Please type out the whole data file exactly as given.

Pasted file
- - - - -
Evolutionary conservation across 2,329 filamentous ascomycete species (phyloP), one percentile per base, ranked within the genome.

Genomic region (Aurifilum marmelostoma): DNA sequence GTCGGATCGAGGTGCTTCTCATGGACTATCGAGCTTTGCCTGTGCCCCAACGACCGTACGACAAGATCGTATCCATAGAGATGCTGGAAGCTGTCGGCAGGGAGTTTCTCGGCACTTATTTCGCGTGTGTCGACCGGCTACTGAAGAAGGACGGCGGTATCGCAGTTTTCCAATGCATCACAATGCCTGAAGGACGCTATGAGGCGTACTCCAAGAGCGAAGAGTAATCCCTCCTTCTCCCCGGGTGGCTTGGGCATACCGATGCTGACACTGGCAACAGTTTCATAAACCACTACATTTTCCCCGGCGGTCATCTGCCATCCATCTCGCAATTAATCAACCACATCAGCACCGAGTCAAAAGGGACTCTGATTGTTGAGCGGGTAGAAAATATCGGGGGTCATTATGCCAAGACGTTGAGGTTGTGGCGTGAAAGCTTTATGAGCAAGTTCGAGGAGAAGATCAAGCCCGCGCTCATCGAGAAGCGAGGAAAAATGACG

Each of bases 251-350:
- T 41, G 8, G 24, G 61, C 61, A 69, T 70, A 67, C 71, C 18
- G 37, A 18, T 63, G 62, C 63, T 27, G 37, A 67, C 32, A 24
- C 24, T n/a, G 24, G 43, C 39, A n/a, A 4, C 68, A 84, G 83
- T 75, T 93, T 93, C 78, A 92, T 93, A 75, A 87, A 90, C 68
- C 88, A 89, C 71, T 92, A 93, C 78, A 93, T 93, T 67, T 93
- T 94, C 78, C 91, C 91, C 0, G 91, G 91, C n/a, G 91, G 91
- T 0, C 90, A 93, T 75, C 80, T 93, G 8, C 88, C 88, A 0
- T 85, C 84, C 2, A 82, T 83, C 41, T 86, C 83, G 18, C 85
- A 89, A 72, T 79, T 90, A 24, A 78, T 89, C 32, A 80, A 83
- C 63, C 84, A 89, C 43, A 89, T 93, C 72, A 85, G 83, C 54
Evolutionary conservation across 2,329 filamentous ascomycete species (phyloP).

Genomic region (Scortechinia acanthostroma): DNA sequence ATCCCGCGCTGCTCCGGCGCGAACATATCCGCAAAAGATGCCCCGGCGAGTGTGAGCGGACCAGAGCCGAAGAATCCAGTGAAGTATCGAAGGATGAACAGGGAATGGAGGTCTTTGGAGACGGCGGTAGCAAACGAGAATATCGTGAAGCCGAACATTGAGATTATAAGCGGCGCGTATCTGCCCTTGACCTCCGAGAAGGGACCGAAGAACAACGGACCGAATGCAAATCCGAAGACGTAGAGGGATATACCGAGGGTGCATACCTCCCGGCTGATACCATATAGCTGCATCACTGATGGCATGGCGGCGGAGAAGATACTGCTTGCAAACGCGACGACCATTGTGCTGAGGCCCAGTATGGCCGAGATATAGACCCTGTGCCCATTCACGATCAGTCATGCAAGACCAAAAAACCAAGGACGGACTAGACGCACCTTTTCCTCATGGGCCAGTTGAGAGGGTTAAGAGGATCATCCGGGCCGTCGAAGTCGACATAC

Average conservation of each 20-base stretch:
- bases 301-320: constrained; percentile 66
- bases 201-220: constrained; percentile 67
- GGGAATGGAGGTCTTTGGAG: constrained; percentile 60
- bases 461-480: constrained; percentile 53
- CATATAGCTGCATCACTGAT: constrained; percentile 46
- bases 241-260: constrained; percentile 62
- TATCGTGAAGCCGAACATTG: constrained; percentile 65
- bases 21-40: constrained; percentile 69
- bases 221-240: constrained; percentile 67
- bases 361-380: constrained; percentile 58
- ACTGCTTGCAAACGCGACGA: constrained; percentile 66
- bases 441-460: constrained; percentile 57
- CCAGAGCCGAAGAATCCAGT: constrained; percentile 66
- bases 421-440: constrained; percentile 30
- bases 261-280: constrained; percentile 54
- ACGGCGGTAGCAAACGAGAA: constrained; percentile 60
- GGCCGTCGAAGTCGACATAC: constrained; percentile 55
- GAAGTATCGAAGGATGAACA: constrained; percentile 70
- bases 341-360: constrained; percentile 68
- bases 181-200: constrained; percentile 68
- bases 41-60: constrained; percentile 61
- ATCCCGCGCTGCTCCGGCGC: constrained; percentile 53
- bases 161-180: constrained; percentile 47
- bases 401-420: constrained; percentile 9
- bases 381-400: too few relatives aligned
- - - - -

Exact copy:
Evolutionary conservation across 2,329 filamentous ascomycete species (phyloP), one percentile per base, ranked within the genome.

Genomic region (Aurifilum marmelostoma): DNA sequence GTCGGATCGAGGTGCTTCTCATGGACTATCGAGCTTTGCCTGTGCCCCAACGACCGTACGACAAGATCGTATCCATAGAGATGCTGGAAGCTGTCGGCAGGGAGTTTCTCGGCACTTATTTCGCGTGTGTCGACCGGCTACTGAAGAAGGACGGCGGTATCGCAGTTTTCCAATGCATCACAATGCCTGAAGGACGCTATGAGGCGTACTCCAAGAGCGAAGAGTAATCCCTCCTTCTCCCCGGGTGGCTTGGGCATACCGATGCTGACACTGGCAACAGTTTCATAAACCACTACATTTTCCCCGGCGGTCATCTGCCATCCATCTCGCAATTAATCAACCACATCAGCACCGAGTCAAAAGGGACTCTGATTGTTGAGCGGGTAGAAAATATCGGGGGTCATTATGCCAAGACGTTGAGGTTGTGGCGTGAAAGCTTTATGAGCAAGTTCGAGGAGAAGATCAAGCCCGCGCTCATCGAGAAGCGAGGAAAAATGACG

Each of bases 251-350:
- T 41, G 8, G 24, G 61, C 61, A 69, T 70, A 67, C 71, C 18
- G 37, A 18, T 63, G 62, C 63, T 27, G 37, A 67, C 32, A 24
- C 24, T n/a, G 24, G 43, C 39, A n/a, A 4, C 68, A 84, G 83
- T 75, T 93, T 93, C 78, A 92, T 93, A 75, A 87, A 90, C 68
- C 88, A 89, C 71, T 92, A 93, C 78, A 93, T 93, T 67, T 93
- T 94, C 78, C 91, C 91, C 0, G 91, G 91, C n/a, G 91, G 91
- T 0, C 90, A 93, T 75, C 80, T 93, G 8, C 88, C 88, A 0
- T 85, C 84, C 2, A 82, T 83, C 41, T 86, C 83, G 18, C 85
- A 89, A 72, T 79, T 90, A 24, A 78, T 89, C 32, A 80, A 83
- C 63, C 84, A 89, C 43, A 89, T 93, C 72, A 85, G 83, C 54
Evolutionary conservation across 2,329 filamentous ascomycete species (phyloP).

Genomic region (Scortechinia acanthostroma): DNA sequence ATCCCGCGCTGCTCCGGCGCGAACATATCCGCAAAAGATGCCCCGGCGAGTGTGAGCGGACCAGAGCCGAAGAATCCAGTGAAGTATCGAAGGATGAACAGGGAATGGAGGTCTTTGGAGACGGCGGTAGCAAACGAGAATATCGTGAAGCCGAACATTGAGATTATAAGCGGCGCGTATCTGCCCTTGACCTCCGAGAAGGGACCGAAGAACAACGGACCGAATGCAAATCCGAAGACGTAGAGGGATATACCGAGGGTGCATACCTCCCGGCTGATACCATATAGCTGCATCACTGATGGCATGGCGGCGGAGAAGATACTGCTTGCAAACGCGACGACCATTGTGCTGAGGCCCAGTATGGCCGAGATATAGACCCTGTGCCCATTCACGATCAGTCATGCAAGACCAAAAAACCAAGGACGGACTAGACGCACCTTTTCCTCATGGGCCAGTTGAGAGGGTTAAGAGGATCATCCGGGCCGTCGAAGTCGACATAC

Average conservation of each 20-base stretch:
- bases 301-320: constrained; percentile 66
- bases 201-220: constrained; percentile 67
- GGGAATGGAGGTCTTTGGAG: constrained; percentile 60
- bases 461-480: constrained; percentile 53
- CATATAGCTGCATCACTGAT: constrained; percentile 46
- bases 241-260: constrained; percentile 62
- TATCGTGAAGCCGAACATTG: constrained; percentile 65
- bases 21-40: constrained; percentile 69
- bases 221-240: constrained; percentile 67
- bases 361-380: constrained; percentile 58
- ACTGCTTGCAAACGCGACGA: constrained; percentile 66
- bases 441-460: constrained; percentile 57
- CCAGAGCCGAAGAATCCAGT: constrained; percentile 66
- bases 421-440: constrained; percentile 30
- bases 261-280: constrained; percentile 54
- ACGGCGGTAGCAAACGAGAA: constrained; percentile 60
- GGCCGTCGAAGTCGACATAC: constrained; percentile 55
- GAAGTATCGAAGGATGAACA: constrained; percentile 70
- bases 341-360: constrained; percentile 68
- bases 181-200: constrained; percentile 68
- bases 41-60: constrained; percentile 61
- ATCCCGCGCTGCTCCGGCGC: constrained; percentile 53
- bases 161-180: constrained; percentile 47
- bases 401-420: constrained; percentile 9
- bases 381-400: too few relatives aligned